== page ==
CHAPTER TWO -- Aspen Hill, New Carrollton, Roth's Seven Locks, Springfield Mall, Tenley Circle and Tysons Twin.

Neil Simon's "Chapter Two," a play and now a film, was based, we are told, on his own second marriage to Marsha Mason, who plays the leading lady. It seems to have worked out well for all four of them -- Simon, Mason, the theater, the cinema.

One wishes them all well. But with a shade more insight, and perhaps less fidelity to the facts of his marriage and more to the artistic pursuit of wider truth, "Chapter Two" could have been a serious commentary on a widespread contemporary phenomonon, in addition to being the pleasantly bittersweet comedy that it is.

The story is about a widower, played with gentle pathos by James Caan, who quickly remarries in the hope of jarring himself out of a painful bereavement. The bride is attempting an equally instant recovery from her divorce. There is a subplot involving his brother and her best friend, two jauntily crude characters who are hoping an affair will distract them from their respective marital problems.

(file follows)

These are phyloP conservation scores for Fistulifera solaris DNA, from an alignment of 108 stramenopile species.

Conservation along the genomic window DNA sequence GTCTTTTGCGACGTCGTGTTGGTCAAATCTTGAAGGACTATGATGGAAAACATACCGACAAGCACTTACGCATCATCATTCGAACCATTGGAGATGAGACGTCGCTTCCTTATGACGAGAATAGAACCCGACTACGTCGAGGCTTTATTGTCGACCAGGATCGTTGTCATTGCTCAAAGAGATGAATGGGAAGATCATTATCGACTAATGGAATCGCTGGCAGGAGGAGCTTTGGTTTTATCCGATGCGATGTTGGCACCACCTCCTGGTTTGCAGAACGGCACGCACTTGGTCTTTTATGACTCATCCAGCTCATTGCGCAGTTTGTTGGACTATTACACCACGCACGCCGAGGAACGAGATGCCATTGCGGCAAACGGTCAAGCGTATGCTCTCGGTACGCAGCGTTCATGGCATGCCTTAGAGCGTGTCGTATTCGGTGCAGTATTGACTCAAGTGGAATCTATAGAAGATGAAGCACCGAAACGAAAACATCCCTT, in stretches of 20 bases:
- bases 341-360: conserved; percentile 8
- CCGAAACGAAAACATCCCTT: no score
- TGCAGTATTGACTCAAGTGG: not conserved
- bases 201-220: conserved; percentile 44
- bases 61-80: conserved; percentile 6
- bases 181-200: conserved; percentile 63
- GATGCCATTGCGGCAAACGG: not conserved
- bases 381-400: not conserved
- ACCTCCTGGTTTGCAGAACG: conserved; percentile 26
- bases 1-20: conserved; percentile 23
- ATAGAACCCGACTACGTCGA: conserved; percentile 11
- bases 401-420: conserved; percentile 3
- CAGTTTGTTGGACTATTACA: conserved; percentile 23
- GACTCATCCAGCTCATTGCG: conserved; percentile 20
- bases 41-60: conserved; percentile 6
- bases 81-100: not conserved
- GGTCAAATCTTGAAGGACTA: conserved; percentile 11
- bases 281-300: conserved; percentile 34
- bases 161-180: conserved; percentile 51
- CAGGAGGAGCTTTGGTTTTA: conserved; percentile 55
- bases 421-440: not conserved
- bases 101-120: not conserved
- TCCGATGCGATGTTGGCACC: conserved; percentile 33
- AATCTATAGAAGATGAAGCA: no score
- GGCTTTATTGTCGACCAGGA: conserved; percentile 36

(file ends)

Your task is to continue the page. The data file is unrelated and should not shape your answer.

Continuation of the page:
But the point that could have been made about them all has to do with the concept of seeking instant solutions to complicated problems, and, more specifically, of using sex for this purpose.

Oddly, it's the minor characters who briefly and poignantly illustrate this, not the supposedly sensitive leads. Joseph Bologna and Valerie Harper, as the would-be-illicit lovers, have a moment, in the middle of a scene of low-comedy mixups, in which they stop and face the fact that she envisions "the exicitement of being in love" as her cure-all, while he has decided that unemotional sex is his. As these two solutions don't mesh, they kiss goodbye and go their opposite ways.

The widower and the divorcee have been fashioned with more romance and less sensible realism. After their whirlwind courtship, which collapses during the wedding trip when he realizes that he is still sick with longing for his dead wife, they move back into being two strangers, who eventually set about fashioning a pact to be solacing and loving to each other.

A few precautions about taking things easy, in which the off-stage voices of psychiatrist can be clearly heard, and all is fine again in the great romantic, love-at-first-sight tradition of popular culture

The idea that tragedy must be dealt with, in its own good time, has been thrown away for a quickie happy ending.